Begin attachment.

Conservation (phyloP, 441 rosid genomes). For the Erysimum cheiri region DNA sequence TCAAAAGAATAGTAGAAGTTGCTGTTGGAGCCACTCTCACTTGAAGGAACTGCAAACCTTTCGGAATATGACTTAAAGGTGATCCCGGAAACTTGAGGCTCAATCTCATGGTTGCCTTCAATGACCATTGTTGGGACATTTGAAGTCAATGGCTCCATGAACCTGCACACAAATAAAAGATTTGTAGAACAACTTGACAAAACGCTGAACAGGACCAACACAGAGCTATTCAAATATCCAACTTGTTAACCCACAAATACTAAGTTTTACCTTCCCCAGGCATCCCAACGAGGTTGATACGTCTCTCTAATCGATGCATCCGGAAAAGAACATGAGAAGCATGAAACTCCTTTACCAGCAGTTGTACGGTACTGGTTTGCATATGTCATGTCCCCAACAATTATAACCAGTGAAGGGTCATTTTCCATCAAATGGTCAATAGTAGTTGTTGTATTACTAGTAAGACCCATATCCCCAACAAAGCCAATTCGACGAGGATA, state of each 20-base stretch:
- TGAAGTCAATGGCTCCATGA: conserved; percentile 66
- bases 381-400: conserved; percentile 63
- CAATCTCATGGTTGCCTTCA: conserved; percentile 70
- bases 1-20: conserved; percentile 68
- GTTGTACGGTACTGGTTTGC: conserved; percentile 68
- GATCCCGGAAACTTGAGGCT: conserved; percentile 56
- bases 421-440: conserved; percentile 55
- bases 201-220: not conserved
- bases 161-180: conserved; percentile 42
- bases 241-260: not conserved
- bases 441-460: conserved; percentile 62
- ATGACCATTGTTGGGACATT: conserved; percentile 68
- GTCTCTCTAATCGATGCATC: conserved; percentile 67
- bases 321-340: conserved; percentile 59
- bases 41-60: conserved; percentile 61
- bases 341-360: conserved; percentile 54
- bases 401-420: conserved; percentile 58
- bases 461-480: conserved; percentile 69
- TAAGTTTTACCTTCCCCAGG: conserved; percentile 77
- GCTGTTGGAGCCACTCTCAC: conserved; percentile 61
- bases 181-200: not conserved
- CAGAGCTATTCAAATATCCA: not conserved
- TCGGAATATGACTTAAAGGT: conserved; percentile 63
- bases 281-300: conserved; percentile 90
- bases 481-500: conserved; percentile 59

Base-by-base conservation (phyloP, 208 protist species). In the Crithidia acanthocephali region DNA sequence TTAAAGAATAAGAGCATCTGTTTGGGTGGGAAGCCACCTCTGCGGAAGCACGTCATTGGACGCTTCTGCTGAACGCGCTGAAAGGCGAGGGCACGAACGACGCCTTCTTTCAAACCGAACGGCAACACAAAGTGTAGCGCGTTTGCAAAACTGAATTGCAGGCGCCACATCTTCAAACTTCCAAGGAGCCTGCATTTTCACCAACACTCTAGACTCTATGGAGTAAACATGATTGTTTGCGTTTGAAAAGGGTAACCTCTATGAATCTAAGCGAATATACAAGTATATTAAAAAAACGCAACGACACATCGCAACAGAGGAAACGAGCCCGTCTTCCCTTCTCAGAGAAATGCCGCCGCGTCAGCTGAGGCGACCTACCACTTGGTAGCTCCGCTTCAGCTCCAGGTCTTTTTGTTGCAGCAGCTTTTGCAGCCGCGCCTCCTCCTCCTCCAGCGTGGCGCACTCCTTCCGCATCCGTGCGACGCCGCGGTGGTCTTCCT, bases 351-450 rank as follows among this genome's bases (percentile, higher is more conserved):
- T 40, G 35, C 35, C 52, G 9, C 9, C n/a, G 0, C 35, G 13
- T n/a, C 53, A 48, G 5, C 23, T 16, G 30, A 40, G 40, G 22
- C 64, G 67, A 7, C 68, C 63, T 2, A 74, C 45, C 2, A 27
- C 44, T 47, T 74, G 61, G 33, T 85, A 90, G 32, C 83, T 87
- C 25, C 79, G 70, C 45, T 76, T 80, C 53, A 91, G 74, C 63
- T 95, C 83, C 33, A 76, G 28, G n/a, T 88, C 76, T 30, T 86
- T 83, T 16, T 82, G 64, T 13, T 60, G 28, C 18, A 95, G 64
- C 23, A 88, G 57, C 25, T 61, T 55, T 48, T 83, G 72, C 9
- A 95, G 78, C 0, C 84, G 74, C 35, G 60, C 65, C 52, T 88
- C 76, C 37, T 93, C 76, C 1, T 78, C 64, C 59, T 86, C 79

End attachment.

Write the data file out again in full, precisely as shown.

Conservation (phyloP, 441 rosid genomes). For the Erysimum cheiri region DNA sequence TCAAAAGAATAGTAGAAGTTGCTGTTGGAGCCACTCTCACTTGAAGGAACTGCAAACCTTTCGGAATATGACTTAAAGGTGATCCCGGAAACTTGAGGCTCAATCTCATGGTTGCCTTCAATGACCATTGTTGGGACATTTGAAGTCAATGGCTCCATGAACCTGCACACAAATAAAAGATTTGTAGAACAACTTGACAAAACGCTGAACAGGACCAACACAGAGCTATTCAAATATCCAACTTGTTAACCCACAAATACTAAGTTTTACCTTCCCCAGGCATCCCAACGAGGTTGATACGTCTCTCTAATCGATGCATCCGGAAAAGAACATGAGAAGCATGAAACTCCTTTACCAGCAGTTGTACGGTACTGGTTTGCATATGTCATGTCCCCAACAATTATAACCAGTGAAGGGTCATTTTCCATCAAATGGTCAATAGTAGTTGTTGTATTACTAGTAAGACCCATATCCCCAACAAAGCCAATTCGACGAGGATA, state of each 20-base stretch:
- TGAAGTCAATGGCTCCATGA: conserved; percentile 66
- bases 381-400: conserved; percentile 63
- CAATCTCATGGTTGCCTTCA: conserved; percentile 70
- bases 1-20: conserved; percentile 68
- GTTGTACGGTACTGGTTTGC: conserved; percentile 68
- GATCCCGGAAACTTGAGGCT: conserved; percentile 56
- bases 421-440: conserved; percentile 55
- bases 201-220: not conserved
- bases 161-180: conserved; percentile 42
- bases 241-260: not conserved
- bases 441-460: conserved; percentile 62
- ATGACCATTGTTGGGACATT: conserved; percentile 68
- GTCTCTCTAATCGATGCATC: conserved; percentile 67
- bases 321-340: conserved; percentile 59
- bases 41-60: conserved; percentile 61
- bases 341-360: conserved; percentile 54
- bases 401-420: conserved; percentile 58
- bases 461-480: conserved; percentile 69
- TAAGTTTTACCTTCCCCAGG: conserved; percentile 77
- GCTGTTGGAGCCACTCTCAC: conserved; percentile 61
- bases 181-200: not conserved
- CAGAGCTATTCAAATATCCA: not conserved
- TCGGAATATGACTTAAAGGT: conserved; percentile 63
- bases 281-300: conserved; percentile 90
- bases 481-500: conserved; percentile 59

Base-by-base conservation (phyloP, 208 protist species). In the Crithidia acanthocephali region DNA sequence TTAAAGAATAAGAGCATCTGTTTGGGTGGGAAGCCACCTCTGCGGAAGCACGTCATTGGACGCTTCTGCTGAACGCGCTGAAAGGCGAGGGCACGAACGACGCCTTCTTTCAAACCGAACGGCAACACAAAGTGTAGCGCGTTTGCAAAACTGAATTGCAGGCGCCACATCTTCAAACTTCCAAGGAGCCTGCATTTTCACCAACACTCTAGACTCTATGGAGTAAACATGATTGTTTGCGTTTGAAAAGGGTAACCTCTATGAATCTAAGCGAATATACAAGTATATTAAAAAAACGCAACGACACATCGCAACAGAGGAAACGAGCCCGTCTTCCCTTCTCAGAGAAATGCCGCCGCGTCAGCTGAGGCGACCTACCACTTGGTAGCTCCGCTTCAGCTCCAGGTCTTTTTGTTGCAGCAGCTTTTGCAGCCGCGCCTCCTCCTCCTCCAGCGTGGCGCACTCCTTCCGCATCCGTGCGACGCCGCGGTGGTCTTCCT, bases 351-450 rank as follows among this genome's bases (percentile, higher is more conserved):
- T 40, G 35, C 35, C 52, G 9, C 9, C n/a, G 0, C 35, G 13
- T n/a, C 53, A 48, G 5, C 23, T 16, G 30, A 40, G 40, G 22
- C 64, G 67, A 7, C 68, C 63, T 2, A 74, C 45, C 2, A 27
- C 44, T 47, T 74, G 61, G 33, T 85, A 90, G 32, C 83, T 87
- C 25, C 79, G 70, C 45, T 76, T 80, C 53, A 91, G 74, C 63
- T 95, C 83, C 33, A 76, G 28, G n/a, T 88, C 76, T 30, T 86
- T 83, T 16, T 82, G 64, T 13, T 60, G 28, C 18, A 95, G 64
- C 23, A 88, G 57, C 25, T 61, T 55, T 48, T 83, G 72, C 9
- A 95, G 78, C 0, C 84, G 74, C 35, G 60, C 65, C 52, T 88
- C 76, C 37, T 93, C 76, C 1, T 78, C 64, C 59, T 86, C 79